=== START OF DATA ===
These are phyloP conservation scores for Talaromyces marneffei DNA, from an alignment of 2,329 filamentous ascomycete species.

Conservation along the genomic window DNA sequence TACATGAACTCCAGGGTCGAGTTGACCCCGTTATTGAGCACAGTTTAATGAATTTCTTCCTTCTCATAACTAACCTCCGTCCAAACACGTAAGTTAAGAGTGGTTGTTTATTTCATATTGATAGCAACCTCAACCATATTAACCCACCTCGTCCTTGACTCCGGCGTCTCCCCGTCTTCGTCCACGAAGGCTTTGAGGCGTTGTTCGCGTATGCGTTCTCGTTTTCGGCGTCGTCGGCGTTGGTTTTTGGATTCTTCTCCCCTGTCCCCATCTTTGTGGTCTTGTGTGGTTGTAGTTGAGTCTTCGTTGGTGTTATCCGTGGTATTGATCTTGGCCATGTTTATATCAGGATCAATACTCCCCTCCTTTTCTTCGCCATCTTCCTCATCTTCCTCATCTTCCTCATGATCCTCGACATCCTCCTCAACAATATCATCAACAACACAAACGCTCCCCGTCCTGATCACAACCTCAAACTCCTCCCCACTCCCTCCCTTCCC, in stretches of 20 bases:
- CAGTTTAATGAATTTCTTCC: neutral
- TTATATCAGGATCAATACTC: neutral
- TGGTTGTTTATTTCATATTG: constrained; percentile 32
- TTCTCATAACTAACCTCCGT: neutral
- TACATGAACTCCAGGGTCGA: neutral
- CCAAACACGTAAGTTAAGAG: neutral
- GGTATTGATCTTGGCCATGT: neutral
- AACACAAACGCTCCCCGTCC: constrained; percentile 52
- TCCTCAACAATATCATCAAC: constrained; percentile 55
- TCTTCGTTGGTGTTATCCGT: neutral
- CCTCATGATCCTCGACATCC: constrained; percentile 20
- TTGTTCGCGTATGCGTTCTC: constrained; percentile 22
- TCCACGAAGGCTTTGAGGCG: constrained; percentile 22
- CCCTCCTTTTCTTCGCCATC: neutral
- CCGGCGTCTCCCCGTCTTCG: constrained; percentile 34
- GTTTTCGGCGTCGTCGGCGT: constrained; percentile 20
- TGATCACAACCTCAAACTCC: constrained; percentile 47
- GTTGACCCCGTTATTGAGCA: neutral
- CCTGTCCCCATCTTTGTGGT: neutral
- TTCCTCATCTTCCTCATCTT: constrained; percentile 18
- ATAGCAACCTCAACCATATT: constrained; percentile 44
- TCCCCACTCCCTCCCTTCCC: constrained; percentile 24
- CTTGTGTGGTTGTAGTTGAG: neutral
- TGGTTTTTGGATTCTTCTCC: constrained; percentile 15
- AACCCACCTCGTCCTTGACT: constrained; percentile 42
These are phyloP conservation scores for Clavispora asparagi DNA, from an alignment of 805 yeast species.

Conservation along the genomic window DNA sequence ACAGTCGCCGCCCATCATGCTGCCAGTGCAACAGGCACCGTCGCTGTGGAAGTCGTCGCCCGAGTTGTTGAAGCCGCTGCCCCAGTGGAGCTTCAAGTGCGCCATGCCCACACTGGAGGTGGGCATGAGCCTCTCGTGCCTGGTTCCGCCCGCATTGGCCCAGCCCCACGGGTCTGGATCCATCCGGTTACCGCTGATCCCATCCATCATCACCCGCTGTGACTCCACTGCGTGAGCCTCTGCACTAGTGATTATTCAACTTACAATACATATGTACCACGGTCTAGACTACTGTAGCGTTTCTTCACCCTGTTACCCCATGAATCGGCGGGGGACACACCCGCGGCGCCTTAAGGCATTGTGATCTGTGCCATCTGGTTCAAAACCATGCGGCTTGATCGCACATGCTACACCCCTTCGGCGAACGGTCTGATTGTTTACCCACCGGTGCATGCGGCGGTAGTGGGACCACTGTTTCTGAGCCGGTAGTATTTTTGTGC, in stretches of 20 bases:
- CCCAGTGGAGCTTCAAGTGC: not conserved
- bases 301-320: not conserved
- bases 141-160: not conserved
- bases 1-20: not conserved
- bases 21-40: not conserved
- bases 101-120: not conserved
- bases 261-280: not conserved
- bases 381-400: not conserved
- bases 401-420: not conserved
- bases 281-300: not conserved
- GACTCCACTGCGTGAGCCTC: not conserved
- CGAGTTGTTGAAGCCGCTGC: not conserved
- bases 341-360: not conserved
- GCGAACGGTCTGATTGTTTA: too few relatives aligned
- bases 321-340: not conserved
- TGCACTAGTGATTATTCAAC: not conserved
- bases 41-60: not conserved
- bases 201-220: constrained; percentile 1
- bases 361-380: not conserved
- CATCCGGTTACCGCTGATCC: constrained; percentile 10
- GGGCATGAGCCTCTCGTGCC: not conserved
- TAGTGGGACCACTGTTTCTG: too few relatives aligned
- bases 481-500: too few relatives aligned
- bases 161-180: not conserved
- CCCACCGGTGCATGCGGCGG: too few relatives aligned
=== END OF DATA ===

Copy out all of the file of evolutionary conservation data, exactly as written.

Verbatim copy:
These are phyloP conservation scores for Talaromyces marneffei DNA, from an alignment of 2,329 filamentous ascomycete species.

Conservation along the genomic window DNA sequence TACATGAACTCCAGGGTCGAGTTGACCCCGTTATTGAGCACAGTTTAATGAATTTCTTCCTTCTCATAACTAACCTCCGTCCAAACACGTAAGTTAAGAGTGGTTGTTTATTTCATATTGATAGCAACCTCAACCATATTAACCCACCTCGTCCTTGACTCCGGCGTCTCCCCGTCTTCGTCCACGAAGGCTTTGAGGCGTTGTTCGCGTATGCGTTCTCGTTTTCGGCGTCGTCGGCGTTGGTTTTTGGATTCTTCTCCCCTGTCCCCATCTTTGTGGTCTTGTGTGGTTGTAGTTGAGTCTTCGTTGGTGTTATCCGTGGTATTGATCTTGGCCATGTTTATATCAGGATCAATACTCCCCTCCTTTTCTTCGCCATCTTCCTCATCTTCCTCATCTTCCTCATGATCCTCGACATCCTCCTCAACAATATCATCAACAACACAAACGCTCCCCGTCCTGATCACAACCTCAAACTCCTCCCCACTCCCTCCCTTCCC, in stretches of 20 bases:
- CAGTTTAATGAATTTCTTCC: neutral
- TTATATCAGGATCAATACTC: neutral
- TGGTTGTTTATTTCATATTG: constrained; percentile 32
- TTCTCATAACTAACCTCCGT: neutral
- TACATGAACTCCAGGGTCGA: neutral
- CCAAACACGTAAGTTAAGAG: neutral
- GGTATTGATCTTGGCCATGT: neutral
- AACACAAACGCTCCCCGTCC: constrained; percentile 52
- TCCTCAACAATATCATCAAC: constrained; percentile 55
- TCTTCGTTGGTGTTATCCGT: neutral
- CCTCATGATCCTCGACATCC: constrained; percentile 20
- TTGTTCGCGTATGCGTTCTC: constrained; percentile 22
- TCCACGAAGGCTTTGAGGCG: constrained; percentile 22
- CCCTCCTTTTCTTCGCCATC: neutral
- CCGGCGTCTCCCCGTCTTCG: constrained; percentile 34
- GTTTTCGGCGTCGTCGGCGT: constrained; percentile 20
- TGATCACAACCTCAAACTCC: constrained; percentile 47
- GTTGACCCCGTTATTGAGCA: neutral
- CCTGTCCCCATCTTTGTGGT: neutral
- TTCCTCATCTTCCTCATCTT: constrained; percentile 18
- ATAGCAACCTCAACCATATT: constrained; percentile 44
- TCCCCACTCCCTCCCTTCCC: constrained; percentile 24
- CTTGTGTGGTTGTAGTTGAG: neutral
- TGGTTTTTGGATTCTTCTCC: constrained; percentile 15
- AACCCACCTCGTCCTTGACT: constrained; percentile 42
These are phyloP conservation scores for Clavispora asparagi DNA, from an alignment of 805 yeast species.

Conservation along the genomic window DNA sequence ACAGTCGCCGCCCATCATGCTGCCAGTGCAACAGGCACCGTCGCTGTGGAAGTCGTCGCCCGAGTTGTTGAAGCCGCTGCCCCAGTGGAGCTTCAAGTGCGCCATGCCCACACTGGAGGTGGGCATGAGCCTCTCGTGCCTGGTTCCGCCCGCATTGGCCCAGCCCCACGGGTCTGGATCCATCCGGTTACCGCTGATCCCATCCATCATCACCCGCTGTGACTCCACTGCGTGAGCCTCTGCACTAGTGATTATTCAACTTACAATACATATGTACCACGGTCTAGACTACTGTAGCGTTTCTTCACCCTGTTACCCCATGAATCGGCGGGGGACACACCCGCGGCGCCTTAAGGCATTGTGATCTGTGCCATCTGGTTCAAAACCATGCGGCTTGATCGCACATGCTACACCCCTTCGGCGAACGGTCTGATTGTTTACCCACCGGTGCATGCGGCGGTAGTGGGACCACTGTTTCTGAGCCGGTAGTATTTTTGTGC, in stretches of 20 bases:
- CCCAGTGGAGCTTCAAGTGC: not conserved
- bases 301-320: not conserved
- bases 141-160: not conserved
- bases 1-20: not conserved
- bases 21-40: not conserved
- bases 101-120: not conserved
- bases 261-280: not conserved
- bases 381-400: not conserved
- bases 401-420: not conserved
- bases 281-300: not conserved
- GACTCCACTGCGTGAGCCTC: not conserved
- CGAGTTGTTGAAGCCGCTGC: not conserved
- bases 341-360: not conserved
- GCGAACGGTCTGATTGTTTA: too few relatives aligned
- bases 321-340: not conserved
- TGCACTAGTGATTATTCAAC: not conserved
- bases 41-60: not conserved
- bases 201-220: constrained; percentile 1
- bases 361-380: not conserved
- CATCCGGTTACCGCTGATCC: constrained; percentile 10
- GGGCATGAGCCTCTCGTGCC: not conserved
- TAGTGGGACCACTGTTTCTG: too few relatives aligned
- bases 481-500: too few relatives aligned
- bases 161-180: not conserved
- CCCACCGGTGCATGCGGCGG: too few relatives aligned